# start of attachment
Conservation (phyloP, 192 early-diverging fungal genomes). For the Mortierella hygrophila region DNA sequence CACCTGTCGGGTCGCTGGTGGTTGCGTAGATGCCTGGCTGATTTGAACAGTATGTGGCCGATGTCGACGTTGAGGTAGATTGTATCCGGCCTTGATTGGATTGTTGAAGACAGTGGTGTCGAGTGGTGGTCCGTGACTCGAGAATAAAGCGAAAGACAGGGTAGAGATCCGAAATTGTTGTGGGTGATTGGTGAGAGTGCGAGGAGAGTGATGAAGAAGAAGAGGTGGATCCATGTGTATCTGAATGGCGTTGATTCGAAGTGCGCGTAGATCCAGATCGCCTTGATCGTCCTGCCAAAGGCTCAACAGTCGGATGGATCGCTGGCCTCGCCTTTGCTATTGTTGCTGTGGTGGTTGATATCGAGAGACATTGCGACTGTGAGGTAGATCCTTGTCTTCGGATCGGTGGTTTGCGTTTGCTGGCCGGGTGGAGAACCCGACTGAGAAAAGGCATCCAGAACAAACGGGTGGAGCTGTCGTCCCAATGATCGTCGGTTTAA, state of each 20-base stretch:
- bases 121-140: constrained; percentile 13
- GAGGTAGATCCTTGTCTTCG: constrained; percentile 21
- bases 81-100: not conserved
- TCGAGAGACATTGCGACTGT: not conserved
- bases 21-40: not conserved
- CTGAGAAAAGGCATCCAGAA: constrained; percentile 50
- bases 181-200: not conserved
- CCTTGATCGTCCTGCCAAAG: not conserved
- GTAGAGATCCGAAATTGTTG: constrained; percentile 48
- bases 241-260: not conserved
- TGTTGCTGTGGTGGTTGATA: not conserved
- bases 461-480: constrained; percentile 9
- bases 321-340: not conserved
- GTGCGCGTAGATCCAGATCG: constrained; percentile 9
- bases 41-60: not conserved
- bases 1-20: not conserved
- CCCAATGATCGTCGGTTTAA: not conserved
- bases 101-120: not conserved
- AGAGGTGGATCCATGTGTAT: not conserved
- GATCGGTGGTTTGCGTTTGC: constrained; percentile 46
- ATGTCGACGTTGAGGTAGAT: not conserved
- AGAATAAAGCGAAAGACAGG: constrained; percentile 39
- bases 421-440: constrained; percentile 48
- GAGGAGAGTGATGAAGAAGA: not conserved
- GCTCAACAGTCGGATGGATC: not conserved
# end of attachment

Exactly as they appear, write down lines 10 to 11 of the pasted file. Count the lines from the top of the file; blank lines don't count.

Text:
- GTAGAGATCCGAAATTGTTG: constrained; percentile 48
- bases 241-260: not conserved